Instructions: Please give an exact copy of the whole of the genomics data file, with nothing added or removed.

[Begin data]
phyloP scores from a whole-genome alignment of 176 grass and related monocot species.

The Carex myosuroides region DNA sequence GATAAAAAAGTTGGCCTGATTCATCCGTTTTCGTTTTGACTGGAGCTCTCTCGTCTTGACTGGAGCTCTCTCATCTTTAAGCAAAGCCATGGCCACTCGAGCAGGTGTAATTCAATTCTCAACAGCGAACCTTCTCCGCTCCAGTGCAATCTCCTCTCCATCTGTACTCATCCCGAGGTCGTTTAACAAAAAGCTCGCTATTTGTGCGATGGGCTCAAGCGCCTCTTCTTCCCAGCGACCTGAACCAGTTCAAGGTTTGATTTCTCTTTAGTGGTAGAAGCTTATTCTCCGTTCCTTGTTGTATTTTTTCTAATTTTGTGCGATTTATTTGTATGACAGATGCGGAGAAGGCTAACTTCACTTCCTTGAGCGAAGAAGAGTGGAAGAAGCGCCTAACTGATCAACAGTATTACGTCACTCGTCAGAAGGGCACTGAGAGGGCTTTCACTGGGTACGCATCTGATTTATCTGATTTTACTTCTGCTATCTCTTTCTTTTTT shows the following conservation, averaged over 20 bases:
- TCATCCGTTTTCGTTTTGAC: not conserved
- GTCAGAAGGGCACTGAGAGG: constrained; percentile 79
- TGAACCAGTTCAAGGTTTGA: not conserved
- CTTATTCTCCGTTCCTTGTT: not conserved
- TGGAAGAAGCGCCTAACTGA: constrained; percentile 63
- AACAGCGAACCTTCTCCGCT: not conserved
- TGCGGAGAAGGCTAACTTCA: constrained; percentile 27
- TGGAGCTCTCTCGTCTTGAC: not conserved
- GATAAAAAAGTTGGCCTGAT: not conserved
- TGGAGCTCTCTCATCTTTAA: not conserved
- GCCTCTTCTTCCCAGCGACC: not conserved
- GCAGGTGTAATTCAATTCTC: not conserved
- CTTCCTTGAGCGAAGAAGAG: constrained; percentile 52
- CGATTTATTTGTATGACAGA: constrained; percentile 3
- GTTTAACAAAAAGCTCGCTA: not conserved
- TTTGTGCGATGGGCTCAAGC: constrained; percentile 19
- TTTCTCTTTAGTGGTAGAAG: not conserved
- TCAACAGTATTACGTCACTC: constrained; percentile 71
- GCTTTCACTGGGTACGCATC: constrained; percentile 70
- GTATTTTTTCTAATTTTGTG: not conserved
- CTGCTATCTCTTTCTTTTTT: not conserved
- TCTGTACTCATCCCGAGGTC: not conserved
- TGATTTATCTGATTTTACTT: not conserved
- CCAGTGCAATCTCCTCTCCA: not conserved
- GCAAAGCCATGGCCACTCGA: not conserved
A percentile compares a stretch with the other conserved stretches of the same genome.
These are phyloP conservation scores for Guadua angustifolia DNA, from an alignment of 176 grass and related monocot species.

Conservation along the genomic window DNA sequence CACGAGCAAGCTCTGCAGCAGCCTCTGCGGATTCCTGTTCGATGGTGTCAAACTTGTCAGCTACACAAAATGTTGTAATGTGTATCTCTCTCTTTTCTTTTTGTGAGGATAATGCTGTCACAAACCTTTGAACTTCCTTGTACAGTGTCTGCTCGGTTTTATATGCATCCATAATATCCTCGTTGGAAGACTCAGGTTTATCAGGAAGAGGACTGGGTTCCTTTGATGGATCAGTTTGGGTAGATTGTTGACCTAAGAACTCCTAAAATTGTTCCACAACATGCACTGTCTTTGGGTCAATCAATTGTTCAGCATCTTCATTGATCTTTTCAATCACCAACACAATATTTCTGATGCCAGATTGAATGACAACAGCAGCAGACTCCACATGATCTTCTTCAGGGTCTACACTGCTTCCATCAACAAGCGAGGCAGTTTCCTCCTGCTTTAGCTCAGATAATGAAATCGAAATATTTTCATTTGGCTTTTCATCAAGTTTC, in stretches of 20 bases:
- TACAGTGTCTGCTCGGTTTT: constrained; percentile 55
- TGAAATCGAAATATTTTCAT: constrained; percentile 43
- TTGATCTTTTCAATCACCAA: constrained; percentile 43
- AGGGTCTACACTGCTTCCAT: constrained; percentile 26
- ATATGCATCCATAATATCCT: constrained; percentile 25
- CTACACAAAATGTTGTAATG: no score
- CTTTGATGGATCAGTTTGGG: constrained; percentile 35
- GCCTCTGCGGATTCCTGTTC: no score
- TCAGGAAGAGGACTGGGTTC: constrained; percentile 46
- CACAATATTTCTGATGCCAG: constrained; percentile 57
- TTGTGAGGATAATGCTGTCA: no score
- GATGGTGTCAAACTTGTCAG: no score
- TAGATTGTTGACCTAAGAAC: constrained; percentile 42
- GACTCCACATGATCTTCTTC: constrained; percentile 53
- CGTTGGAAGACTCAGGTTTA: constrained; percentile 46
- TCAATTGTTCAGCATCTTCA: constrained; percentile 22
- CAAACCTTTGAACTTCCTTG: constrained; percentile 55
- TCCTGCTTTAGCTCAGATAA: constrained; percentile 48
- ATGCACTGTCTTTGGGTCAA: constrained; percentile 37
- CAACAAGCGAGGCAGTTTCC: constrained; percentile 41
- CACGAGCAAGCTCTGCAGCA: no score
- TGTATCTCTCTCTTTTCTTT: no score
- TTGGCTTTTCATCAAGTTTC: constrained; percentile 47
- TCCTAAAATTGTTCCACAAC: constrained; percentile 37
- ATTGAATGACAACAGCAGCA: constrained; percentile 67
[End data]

phyloP scores from a whole-genome alignment of 176 grass and related monocot species.

The Carex myosuroides region DNA sequence GATAAAAAAGTTGGCCTGATTCATCCGTTTTCGTTTTGACTGGAGCTCTCTCGTCTTGACTGGAGCTCTCTCATCTTTAAGCAAAGCCATGGCCACTCGAGCAGGTGTAATTCAATTCTCAACAGCGAACCTTCTCCGCTCCAGTGCAATCTCCTCTCCATCTGTACTCATCCCGAGGTCGTTTAACAAAAAGCTCGCTATTTGTGCGATGGGCTCAAGCGCCTCTTCTTCCCAGCGACCTGAACCAGTTCAAGGTTTGATTTCTCTTTAGTGGTAGAAGCTTATTCTCCGTTCCTTGTTGTATTTTTTCTAATTTTGTGCGATTTATTTGTATGACAGATGCGGAGAAGGCTAACTTCACTTCCTTGAGCGAAGAAGAGTGGAAGAAGCGCCTAACTGATCAACAGTATTACGTCACTCGTCAGAAGGGCACTGAGAGGGCTTTCACTGGGTACGCATCTGATTTATCTGATTTTACTTCTGCTATCTCTTTCTTTTTT shows the following conservation, averaged over 20 bases:
- TCATCCGTTTTCGTTTTGAC: not conserved
- GTCAGAAGGGCACTGAGAGG: constrained; percentile 79
- TGAACCAGTTCAAGGTTTGA: not conserved
- CTTATTCTCCGTTCCTTGTT: not conserved
- TGGAAGAAGCGCCTAACTGA: constrained; percentile 63
- AACAGCGAACCTTCTCCGCT: not conserved
- TGCGGAGAAGGCTAACTTCA: constrained; percentile 27
- TGGAGCTCTCTCGTCTTGAC: not conserved
- GATAAAAAAGTTGGCCTGAT: not conserved
- TGGAGCTCTCTCATCTTTAA: not conserved
- GCCTCTTCTTCCCAGCGACC: not conserved
- GCAGGTGTAATTCAATTCTC: not conserved
- CTTCCTTGAGCGAAGAAGAG: constrained; percentile 52
- CGATTTATTTGTATGACAGA: constrained; percentile 3
- GTTTAACAAAAAGCTCGCTA: not conserved
- TTTGTGCGATGGGCTCAAGC: constrained; percentile 19
- TTTCTCTTTAGTGGTAGAAG: not conserved
- TCAACAGTATTACGTCACTC: constrained; percentile 71
- GCTTTCACTGGGTACGCATC: constrained; percentile 70
- GTATTTTTTCTAATTTTGTG: not conserved
- CTGCTATCTCTTTCTTTTTT: not conserved
- TCTGTACTCATCCCGAGGTC: not conserved
- TGATTTATCTGATTTTACTT: not conserved
- CCAGTGCAATCTCCTCTCCA: not conserved
- GCAAAGCCATGGCCACTCGA: not conserved
A percentile compares a stretch with the other conserved stretches of the same genome.
These are phyloP conservation scores for Guadua angustifolia DNA, from an alignment of 176 grass and related monocot species.

Conservation along the genomic window DNA sequence CACGAGCAAGCTCTGCAGCAGCCTCTGCGGATTCCTGTTCGATGGTGTCAAACTTGTCAGCTACACAAAATGTTGTAATGTGTATCTCTCTCTTTTCTTTTTGTGAGGATAATGCTGTCACAAACCTTTGAACTTCCTTGTACAGTGTCTGCTCGGTTTTATATGCATCCATAATATCCTCGTTGGAAGACTCAGGTTTATCAGGAAGAGGACTGGGTTCCTTTGATGGATCAGTTTGGGTAGATTGTTGACCTAAGAACTCCTAAAATTGTTCCACAACATGCACTGTCTTTGGGTCAATCAATTGTTCAGCATCTTCATTGATCTTTTCAATCACCAACACAATATTTCTGATGCCAGATTGAATGACAACAGCAGCAGACTCCACATGATCTTCTTCAGGGTCTACACTGCTTCCATCAACAAGCGAGGCAGTTTCCTCCTGCTTTAGCTCAGATAATGAAATCGAAATATTTTCATTTGGCTTTTCATCAAGTTTC, in stretches of 20 bases:
- TACAGTGTCTGCTCGGTTTT: constrained; percentile 55
- TGAAATCGAAATATTTTCAT: constrained; percentile 43
- TTGATCTTTTCAATCACCAA: constrained; percentile 43
- AGGGTCTACACTGCTTCCAT: constrained; percentile 26
- ATATGCATCCATAATATCCT: constrained; percentile 25
- CTACACAAAATGTTGTAATG: no score
- CTTTGATGGATCAGTTTGGG: constrained; percentile 35
- GCCTCTGCGGATTCCTGTTC: no score
- TCAGGAAGAGGACTGGGTTC: constrained; percentile 46
- CACAATATTTCTGATGCCAG: constrained; percentile 57
- TTGTGAGGATAATGCTGTCA: no score
- GATGGTGTCAAACTTGTCAG: no score
- TAGATTGTTGACCTAAGAAC: constrained; percentile 42
- GACTCCACATGATCTTCTTC: constrained; percentile 53
- CGTTGGAAGACTCAGGTTTA: constrained; percentile 46
- TCAATTGTTCAGCATCTTCA: constrained; percentile 22
- CAAACCTTTGAACTTCCTTG: constrained; percentile 55
- TCCTGCTTTAGCTCAGATAA: constrained; percentile 48
- ATGCACTGTCTTTGGGTCAA: constrained; percentile 37
- CAACAAGCGAGGCAGTTTCC: constrained; percentile 41
- CACGAGCAAGCTCTGCAGCA: no score
- TGTATCTCTCTCTTTTCTTT: no score
- TTGGCTTTTCATCAAGTTTC: constrained; percentile 47
- TCCTAAAATTGTTCCACAAC: constrained; percentile 37
- ATTGAATGACAACAGCAGCA: constrained; percentile 67